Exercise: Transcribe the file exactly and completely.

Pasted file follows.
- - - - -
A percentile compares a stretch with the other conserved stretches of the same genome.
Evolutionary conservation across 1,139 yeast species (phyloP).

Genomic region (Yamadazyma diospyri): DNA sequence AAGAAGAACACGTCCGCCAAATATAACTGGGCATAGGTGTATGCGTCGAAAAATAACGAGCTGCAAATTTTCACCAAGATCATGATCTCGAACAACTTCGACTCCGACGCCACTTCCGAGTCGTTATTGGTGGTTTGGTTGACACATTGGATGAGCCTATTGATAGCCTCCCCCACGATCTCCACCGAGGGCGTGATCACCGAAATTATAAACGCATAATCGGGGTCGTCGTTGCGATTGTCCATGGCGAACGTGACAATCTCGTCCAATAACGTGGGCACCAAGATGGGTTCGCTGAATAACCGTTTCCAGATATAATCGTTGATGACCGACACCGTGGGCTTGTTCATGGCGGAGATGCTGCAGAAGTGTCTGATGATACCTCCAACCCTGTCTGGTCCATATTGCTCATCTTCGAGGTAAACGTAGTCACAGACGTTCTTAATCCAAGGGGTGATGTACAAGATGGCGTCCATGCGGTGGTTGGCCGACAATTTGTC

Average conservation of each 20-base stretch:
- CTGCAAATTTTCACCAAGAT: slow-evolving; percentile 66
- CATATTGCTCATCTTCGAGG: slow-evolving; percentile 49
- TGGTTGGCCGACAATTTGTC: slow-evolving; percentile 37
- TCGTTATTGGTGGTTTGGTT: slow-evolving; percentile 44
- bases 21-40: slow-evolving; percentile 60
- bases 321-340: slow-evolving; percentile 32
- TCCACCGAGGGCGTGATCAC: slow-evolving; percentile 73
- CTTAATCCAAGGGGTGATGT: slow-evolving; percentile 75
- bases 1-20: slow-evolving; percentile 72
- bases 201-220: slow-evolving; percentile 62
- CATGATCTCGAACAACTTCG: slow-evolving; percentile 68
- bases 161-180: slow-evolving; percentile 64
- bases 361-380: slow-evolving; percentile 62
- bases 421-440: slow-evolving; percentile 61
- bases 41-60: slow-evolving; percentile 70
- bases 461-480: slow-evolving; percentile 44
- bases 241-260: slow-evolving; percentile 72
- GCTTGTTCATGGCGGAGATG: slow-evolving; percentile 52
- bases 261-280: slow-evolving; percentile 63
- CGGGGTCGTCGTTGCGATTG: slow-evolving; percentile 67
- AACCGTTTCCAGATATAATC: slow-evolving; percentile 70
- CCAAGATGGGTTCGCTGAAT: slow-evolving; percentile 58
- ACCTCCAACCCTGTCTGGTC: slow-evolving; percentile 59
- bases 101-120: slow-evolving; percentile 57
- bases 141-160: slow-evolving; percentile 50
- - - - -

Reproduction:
A percentile compares a stretch with the other conserved stretches of the same genome.
Evolutionary conservation across 1,139 yeast species (phyloP).

Genomic region (Yamadazyma diospyri): DNA sequence AAGAAGAACACGTCCGCCAAATATAACTGGGCATAGGTGTATGCGTCGAAAAATAACGAGCTGCAAATTTTCACCAAGATCATGATCTCGAACAACTTCGACTCCGACGCCACTTCCGAGTCGTTATTGGTGGTTTGGTTGACACATTGGATGAGCCTATTGATAGCCTCCCCCACGATCTCCACCGAGGGCGTGATCACCGAAATTATAAACGCATAATCGGGGTCGTCGTTGCGATTGTCCATGGCGAACGTGACAATCTCGTCCAATAACGTGGGCACCAAGATGGGTTCGCTGAATAACCGTTTCCAGATATAATCGTTGATGACCGACACCGTGGGCTTGTTCATGGCGGAGATGCTGCAGAAGTGTCTGATGATACCTCCAACCCTGTCTGGTCCATATTGCTCATCTTCGAGGTAAACGTAGTCACAGACGTTCTTAATCCAAGGGGTGATGTACAAGATGGCGTCCATGCGGTGGTTGGCCGACAATTTGTC

Average conservation of each 20-base stretch:
- CTGCAAATTTTCACCAAGAT: slow-evolving; percentile 66
- CATATTGCTCATCTTCGAGG: slow-evolving; percentile 49
- TGGTTGGCCGACAATTTGTC: slow-evolving; percentile 37
- TCGTTATTGGTGGTTTGGTT: slow-evolving; percentile 44
- bases 21-40: slow-evolving; percentile 60
- bases 321-340: slow-evolving; percentile 32
- TCCACCGAGGGCGTGATCAC: slow-evolving; percentile 73
- CTTAATCCAAGGGGTGATGT: slow-evolving; percentile 75
- bases 1-20: slow-evolving; percentile 72
- bases 201-220: slow-evolving; percentile 62
- CATGATCTCGAACAACTTCG: slow-evolving; percentile 68
- bases 161-180: slow-evolving; percentile 64
- bases 361-380: slow-evolving; percentile 62
- bases 421-440: slow-evolving; percentile 61
- bases 41-60: slow-evolving; percentile 70
- bases 461-480: slow-evolving; percentile 44
- bases 241-260: slow-evolving; percentile 72
- GCTTGTTCATGGCGGAGATG: slow-evolving; percentile 52
- bases 261-280: slow-evolving; percentile 63
- CGGGGTCGTCGTTGCGATTG: slow-evolving; percentile 67
- AACCGTTTCCAGATATAATC: slow-evolving; percentile 70
- CCAAGATGGGTTCGCTGAAT: slow-evolving; percentile 58
- ACCTCCAACCCTGTCTGGTC: slow-evolving; percentile 59
- bases 101-120: slow-evolving; percentile 57
- bases 141-160: slow-evolving; percentile 50